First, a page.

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3. four tablespoons of salt

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6.add the eggs, start small till you get the number right

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5.eggs come in many ways, avoid the smallest containers
















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8. remove the airstone carefully,,put a light there and watch the shrimp come to the light!!

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7. Keep the airstone in the corner, the eggshells will settle away from the corner

Here is the easiest way to hatch brine shrimp!!!!!
 
Step number one: Get a 2 quart cassarole dish and place it where you want to hatch the shrimp. An elevated table will be good because you will possibly be siphoning out the shrimp, so you will need to have a place lower than the dish to place your brine shrimp net.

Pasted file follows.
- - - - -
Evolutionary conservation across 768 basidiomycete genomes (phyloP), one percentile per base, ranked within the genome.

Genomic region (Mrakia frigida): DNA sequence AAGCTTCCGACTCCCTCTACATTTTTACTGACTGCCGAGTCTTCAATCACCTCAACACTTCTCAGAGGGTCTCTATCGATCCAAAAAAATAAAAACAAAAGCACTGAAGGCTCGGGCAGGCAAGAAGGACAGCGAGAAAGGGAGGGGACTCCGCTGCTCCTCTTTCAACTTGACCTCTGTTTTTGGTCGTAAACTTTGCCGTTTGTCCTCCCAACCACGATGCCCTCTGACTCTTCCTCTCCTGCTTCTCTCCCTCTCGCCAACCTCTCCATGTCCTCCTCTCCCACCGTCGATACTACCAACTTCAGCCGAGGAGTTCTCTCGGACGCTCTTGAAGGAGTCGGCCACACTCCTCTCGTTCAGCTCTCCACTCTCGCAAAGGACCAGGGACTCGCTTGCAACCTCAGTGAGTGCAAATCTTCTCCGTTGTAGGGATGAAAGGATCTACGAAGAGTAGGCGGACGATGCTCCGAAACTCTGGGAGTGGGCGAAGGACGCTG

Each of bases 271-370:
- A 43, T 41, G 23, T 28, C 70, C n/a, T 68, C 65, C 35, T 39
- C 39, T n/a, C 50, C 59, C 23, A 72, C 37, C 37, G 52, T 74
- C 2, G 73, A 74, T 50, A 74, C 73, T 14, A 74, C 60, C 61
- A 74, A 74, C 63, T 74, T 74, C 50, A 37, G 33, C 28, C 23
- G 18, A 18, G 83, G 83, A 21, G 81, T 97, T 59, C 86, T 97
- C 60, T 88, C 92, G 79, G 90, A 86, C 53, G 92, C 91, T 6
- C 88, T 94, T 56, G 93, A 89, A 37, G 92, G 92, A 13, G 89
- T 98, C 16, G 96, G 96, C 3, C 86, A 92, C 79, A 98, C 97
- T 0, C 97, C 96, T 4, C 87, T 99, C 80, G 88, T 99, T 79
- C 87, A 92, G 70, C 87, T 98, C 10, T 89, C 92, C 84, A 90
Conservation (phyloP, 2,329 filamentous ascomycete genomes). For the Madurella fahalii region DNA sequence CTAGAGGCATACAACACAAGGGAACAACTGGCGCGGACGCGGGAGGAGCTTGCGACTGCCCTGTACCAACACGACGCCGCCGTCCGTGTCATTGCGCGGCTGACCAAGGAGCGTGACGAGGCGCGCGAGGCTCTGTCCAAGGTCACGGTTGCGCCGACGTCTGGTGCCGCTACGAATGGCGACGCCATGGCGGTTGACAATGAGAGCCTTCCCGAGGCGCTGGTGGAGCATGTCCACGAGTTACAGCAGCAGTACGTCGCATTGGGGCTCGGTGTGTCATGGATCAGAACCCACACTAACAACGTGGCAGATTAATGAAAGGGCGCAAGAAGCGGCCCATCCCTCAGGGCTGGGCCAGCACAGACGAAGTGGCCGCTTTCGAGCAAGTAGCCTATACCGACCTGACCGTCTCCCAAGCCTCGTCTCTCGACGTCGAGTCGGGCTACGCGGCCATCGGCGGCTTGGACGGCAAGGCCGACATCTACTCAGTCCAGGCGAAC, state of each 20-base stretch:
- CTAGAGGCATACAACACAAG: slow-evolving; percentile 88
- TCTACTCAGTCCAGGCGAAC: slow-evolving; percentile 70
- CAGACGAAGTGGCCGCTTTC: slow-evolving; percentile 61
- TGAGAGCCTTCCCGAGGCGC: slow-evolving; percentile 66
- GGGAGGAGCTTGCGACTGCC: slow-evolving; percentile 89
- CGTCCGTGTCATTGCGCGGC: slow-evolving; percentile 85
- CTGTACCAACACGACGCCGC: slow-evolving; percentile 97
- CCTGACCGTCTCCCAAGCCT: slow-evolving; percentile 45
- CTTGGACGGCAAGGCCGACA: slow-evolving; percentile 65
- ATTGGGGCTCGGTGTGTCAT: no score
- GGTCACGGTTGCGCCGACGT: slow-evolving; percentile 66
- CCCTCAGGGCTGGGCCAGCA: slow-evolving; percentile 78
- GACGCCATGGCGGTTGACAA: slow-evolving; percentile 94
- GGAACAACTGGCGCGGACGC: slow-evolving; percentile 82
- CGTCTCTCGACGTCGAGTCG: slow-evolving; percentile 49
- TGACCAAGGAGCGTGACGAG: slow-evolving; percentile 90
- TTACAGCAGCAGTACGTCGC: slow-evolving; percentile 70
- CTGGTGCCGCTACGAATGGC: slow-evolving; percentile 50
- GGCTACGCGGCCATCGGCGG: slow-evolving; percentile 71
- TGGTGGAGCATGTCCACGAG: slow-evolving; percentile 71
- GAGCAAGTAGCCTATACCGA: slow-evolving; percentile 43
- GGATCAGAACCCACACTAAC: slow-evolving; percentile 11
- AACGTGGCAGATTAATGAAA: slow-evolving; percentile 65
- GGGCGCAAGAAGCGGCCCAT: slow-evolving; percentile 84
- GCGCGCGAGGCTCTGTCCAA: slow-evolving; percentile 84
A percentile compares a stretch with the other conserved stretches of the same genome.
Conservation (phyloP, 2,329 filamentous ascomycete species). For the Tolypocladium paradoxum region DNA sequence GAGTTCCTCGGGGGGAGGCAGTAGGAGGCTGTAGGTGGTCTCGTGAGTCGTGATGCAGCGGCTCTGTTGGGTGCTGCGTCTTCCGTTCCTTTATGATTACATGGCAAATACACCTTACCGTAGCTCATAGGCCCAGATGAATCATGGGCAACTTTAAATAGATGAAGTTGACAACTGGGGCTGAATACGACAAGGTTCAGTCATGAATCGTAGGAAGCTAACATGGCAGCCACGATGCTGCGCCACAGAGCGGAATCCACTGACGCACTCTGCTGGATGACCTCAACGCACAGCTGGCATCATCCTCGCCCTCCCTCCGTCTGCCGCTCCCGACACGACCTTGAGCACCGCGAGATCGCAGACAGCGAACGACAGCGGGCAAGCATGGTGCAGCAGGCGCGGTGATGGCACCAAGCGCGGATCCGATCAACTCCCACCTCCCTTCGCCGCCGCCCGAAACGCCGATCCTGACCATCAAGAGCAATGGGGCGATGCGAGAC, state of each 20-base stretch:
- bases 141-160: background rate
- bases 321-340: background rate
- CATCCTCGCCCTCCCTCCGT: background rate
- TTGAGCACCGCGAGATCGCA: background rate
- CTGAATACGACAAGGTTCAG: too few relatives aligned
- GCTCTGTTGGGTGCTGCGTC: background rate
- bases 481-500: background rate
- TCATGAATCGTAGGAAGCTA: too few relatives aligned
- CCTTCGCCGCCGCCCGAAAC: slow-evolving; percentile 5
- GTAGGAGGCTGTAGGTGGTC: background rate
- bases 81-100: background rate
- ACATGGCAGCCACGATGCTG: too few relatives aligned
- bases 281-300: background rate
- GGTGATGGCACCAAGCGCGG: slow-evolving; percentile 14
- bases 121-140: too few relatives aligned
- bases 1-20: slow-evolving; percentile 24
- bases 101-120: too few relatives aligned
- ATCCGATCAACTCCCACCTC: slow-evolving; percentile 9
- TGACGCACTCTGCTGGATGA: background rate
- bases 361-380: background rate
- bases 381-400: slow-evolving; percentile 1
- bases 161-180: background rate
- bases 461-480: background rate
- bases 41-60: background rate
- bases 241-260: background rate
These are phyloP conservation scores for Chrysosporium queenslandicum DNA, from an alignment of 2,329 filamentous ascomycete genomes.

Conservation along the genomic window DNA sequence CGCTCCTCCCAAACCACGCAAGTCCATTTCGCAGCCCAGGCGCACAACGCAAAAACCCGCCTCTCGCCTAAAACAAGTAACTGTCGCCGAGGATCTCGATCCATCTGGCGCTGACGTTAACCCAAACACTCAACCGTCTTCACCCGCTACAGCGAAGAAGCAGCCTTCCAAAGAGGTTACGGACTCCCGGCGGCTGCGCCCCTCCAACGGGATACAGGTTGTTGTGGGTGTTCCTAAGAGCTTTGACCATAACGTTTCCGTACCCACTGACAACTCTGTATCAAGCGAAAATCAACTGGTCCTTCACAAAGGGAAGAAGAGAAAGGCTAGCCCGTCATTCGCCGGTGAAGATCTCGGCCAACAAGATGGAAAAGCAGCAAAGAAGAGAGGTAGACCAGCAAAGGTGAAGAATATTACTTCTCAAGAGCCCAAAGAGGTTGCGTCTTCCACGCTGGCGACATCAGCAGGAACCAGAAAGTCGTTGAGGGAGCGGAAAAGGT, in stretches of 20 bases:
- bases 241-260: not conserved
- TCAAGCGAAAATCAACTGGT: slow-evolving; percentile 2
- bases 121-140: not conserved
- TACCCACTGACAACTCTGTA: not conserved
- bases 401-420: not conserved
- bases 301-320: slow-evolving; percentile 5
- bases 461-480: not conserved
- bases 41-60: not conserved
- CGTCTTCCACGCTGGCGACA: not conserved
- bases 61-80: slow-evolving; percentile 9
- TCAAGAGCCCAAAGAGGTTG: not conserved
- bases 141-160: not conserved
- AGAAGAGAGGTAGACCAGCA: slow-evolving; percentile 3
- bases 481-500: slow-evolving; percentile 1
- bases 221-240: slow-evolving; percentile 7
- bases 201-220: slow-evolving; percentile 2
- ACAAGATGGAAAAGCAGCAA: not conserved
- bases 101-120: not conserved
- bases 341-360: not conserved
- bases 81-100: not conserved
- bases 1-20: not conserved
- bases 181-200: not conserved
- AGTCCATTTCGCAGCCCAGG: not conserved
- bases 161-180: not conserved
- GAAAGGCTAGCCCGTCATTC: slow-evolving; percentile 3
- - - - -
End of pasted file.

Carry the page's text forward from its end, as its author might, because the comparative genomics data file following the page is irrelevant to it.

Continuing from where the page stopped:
Step number two: Place 4 tablespoons of non iodized salt in dish(as described above). You could also use water from a marine tank if you have one,,or get premixed seawater from any well equipped store,,,it is easier to use table salt.
 
Step number three: Fill the dish with two quarts(a little less) of water. This is one of the few times I recommend paying attention to pH,,the water needs to be above neutral,,so if your water is below 7.0 you will need to adjust it higher,,8.0 is better,,but please, adjust the pH before you put it in the cassarole dish. If soft water is a problem just go to a friend or family member's house who has a harder higher ph type water and fill some water jugs and bring them home,,this is easier.
 
Step number four: Place airstone in corner of dish. It must be in the corner. This way when the eggs hatch they will be blown to the other side of the dish.
 
Step number five: Put brine shrimp eggs in the water. See followup notes at bottom of page regarding amount of shrimp eggs to use. IMPORTANT!!